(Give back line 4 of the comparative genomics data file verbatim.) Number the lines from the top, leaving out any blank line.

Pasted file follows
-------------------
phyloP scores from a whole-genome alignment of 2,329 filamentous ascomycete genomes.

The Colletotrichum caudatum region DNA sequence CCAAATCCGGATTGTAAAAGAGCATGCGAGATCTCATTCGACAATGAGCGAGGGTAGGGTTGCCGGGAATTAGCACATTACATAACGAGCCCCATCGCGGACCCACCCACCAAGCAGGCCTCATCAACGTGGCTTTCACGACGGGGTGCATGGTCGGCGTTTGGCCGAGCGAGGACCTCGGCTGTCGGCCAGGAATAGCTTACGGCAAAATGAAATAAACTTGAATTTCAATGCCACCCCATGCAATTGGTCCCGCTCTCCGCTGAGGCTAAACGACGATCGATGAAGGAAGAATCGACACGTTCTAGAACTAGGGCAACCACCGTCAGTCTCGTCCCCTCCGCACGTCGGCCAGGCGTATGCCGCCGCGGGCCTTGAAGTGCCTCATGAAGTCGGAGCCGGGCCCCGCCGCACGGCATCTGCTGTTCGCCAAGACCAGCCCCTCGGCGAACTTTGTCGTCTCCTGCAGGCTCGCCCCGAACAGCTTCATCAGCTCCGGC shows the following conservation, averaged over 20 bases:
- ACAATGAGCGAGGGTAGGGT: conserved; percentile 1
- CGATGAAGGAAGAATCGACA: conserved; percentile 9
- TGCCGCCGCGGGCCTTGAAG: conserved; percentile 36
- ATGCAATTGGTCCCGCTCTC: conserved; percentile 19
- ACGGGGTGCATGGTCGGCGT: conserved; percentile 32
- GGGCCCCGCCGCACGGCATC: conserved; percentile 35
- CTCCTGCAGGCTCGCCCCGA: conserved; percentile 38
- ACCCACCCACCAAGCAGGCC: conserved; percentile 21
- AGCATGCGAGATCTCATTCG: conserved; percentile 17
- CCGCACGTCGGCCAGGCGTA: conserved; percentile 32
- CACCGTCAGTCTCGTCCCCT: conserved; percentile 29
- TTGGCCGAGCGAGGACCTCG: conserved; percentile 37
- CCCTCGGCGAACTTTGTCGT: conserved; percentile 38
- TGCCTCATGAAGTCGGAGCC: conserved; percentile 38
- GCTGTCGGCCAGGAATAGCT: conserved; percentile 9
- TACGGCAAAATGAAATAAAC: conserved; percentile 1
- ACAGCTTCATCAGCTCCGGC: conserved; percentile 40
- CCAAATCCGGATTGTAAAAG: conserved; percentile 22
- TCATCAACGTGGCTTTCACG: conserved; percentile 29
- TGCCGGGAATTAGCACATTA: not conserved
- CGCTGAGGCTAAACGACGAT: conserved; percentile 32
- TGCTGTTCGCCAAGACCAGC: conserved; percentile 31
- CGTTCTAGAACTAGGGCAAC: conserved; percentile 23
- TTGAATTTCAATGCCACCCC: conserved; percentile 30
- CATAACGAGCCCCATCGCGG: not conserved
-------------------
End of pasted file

- CGATGAAGGAAGAATCGACA: conserved; percentile 9